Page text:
Two Cape May County towns are working together to join their bike paths and create a two-wheeled route that spans nearly half the county.

Filling in a two-mile “missing link” between a path that already exists in Lower Township and one under construction in Middle Township would create a route from the Cape May-Lewes Ferry terminal in North Cape May to the Cape May County Park & Zoo in Cape May Court House.

“There are a lot of bikers out there. People want to see it done,” said Lower Township Manager Mike Voll.

Middle Township Manager Dan Lockwood said the path would be about 13 miles long, but that doesn’t include some offshoots to the Clarence Davies Sports Complex in Goshen, Ockie Wisting Recreation Complex off Fulling Mill Road, and possibly Cape May County Park South in Del Haven.

Lockwood hopes to connect all the township’s recreational areas with bike paths. With the hundreds of acres at those complexes, and the zoo property, bikers would have considerably more miles to enjoy without competing with motor vehicles for pavement, he said.

“It’s a good bit of riding,” Lockwood said. “Anytime we can get off the roads with dedicated bike lanes it’s better for us.”

Voll has offered the services of Lower Township Engineer George Curvan to design the path and the township’s Public Works Department to pave the trail, a 10-foot-wide swath of asphalt. Officials are still discussing the details, making sure this would be cheaper than contracting with an outside company while seeking grant funds.

“We’d have to make sure we’re saving money,” said Lockwood.

The Cape May-Lewes Ferry recently refurbished Ferry Road and installed bike lanes on the side of the highway. Bike lanes, unlike bike paths, are on a roadway with motor vehicles. Voll said the ferry may be willing to create paths. In any event, the lanes already link to the $700,000 Cold Spring Bike Path that Cape May County opened in 2002. It goes north along Seashore Road, ending near an old railroad intersection called Sally Marshall Crossing.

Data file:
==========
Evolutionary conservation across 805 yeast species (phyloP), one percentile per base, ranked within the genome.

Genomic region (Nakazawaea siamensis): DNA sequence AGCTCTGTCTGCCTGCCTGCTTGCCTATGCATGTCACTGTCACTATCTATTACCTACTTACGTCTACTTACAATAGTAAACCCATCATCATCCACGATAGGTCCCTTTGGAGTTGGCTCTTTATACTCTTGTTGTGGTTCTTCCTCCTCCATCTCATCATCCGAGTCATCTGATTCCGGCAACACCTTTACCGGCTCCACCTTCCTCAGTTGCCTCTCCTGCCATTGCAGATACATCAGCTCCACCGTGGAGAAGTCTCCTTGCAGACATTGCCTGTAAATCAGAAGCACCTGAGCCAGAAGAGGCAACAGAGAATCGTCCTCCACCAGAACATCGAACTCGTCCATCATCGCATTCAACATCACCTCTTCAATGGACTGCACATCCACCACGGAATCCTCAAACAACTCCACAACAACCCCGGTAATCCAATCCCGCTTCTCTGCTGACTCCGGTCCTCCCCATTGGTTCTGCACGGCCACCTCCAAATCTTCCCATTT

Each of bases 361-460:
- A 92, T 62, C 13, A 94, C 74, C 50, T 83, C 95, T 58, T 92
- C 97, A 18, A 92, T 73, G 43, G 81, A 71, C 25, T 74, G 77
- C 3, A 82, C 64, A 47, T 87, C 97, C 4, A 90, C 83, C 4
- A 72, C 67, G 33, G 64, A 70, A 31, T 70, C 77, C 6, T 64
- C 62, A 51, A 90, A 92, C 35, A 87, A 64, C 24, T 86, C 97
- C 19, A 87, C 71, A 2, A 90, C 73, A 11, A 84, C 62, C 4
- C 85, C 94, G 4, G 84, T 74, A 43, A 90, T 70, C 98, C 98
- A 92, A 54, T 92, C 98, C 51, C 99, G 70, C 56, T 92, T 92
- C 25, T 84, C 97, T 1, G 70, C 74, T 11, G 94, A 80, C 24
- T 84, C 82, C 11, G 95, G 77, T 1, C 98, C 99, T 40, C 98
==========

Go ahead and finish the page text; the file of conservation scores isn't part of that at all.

Middle Township, meanwhile, has been building a bike path in phases. The first three phases took it from the zoo to Indian Trail Road. The latest phase is taking it south to the Whitesboro section. The goal is to get to Satt Boulevard in Rio Grande.

“We still need funding for Whitesboro to Satt Boulevard,” Lockwood said.

This leaves about two miles from Satt Boulevard to Sally Marshall Crossing to connect the two paths, about one mile in each municipality. The major hurdle is crossing Route 47.

Middle used an Atlantic City Electric Co. right-of-way to get from the zoo to Indian Trail Road and the path crosses several busy roads, Lockwood noted.

“We can do it with enhanced traffic striping to make sure people are aware,” Lockwood said.

There may also be some wetlands issues, but Lockwood noted “New Jersey likes bike paths,” so he thinks any permits would be easy to acquire. He said the Rotary Club has talked about creating a small park with a gazebo where the paths from the two towns meet.

Lower Township Grants Coordinator Colleen Crippen said agencies that offer grants for bike paths would look favorably on two towns applying together.

“It would look great to have a joint application. It would look great to have two communities working together,” Crippen said.

The Cold Spring Bike Path also used an Atlantic City Electric Co. right-of-way and an old rail bed. Voll said discussions are underway with the utility for future expansion of the path.

Contact Richard Degener:

609-463-6711

More than 30 years’ experience reporting and editing for newspapers and magazines in Illinois, Colorado, Texas and New Jersey and 1985 winner of the Texas Daily Newspaper Association’s John Murphy Award for copy editing.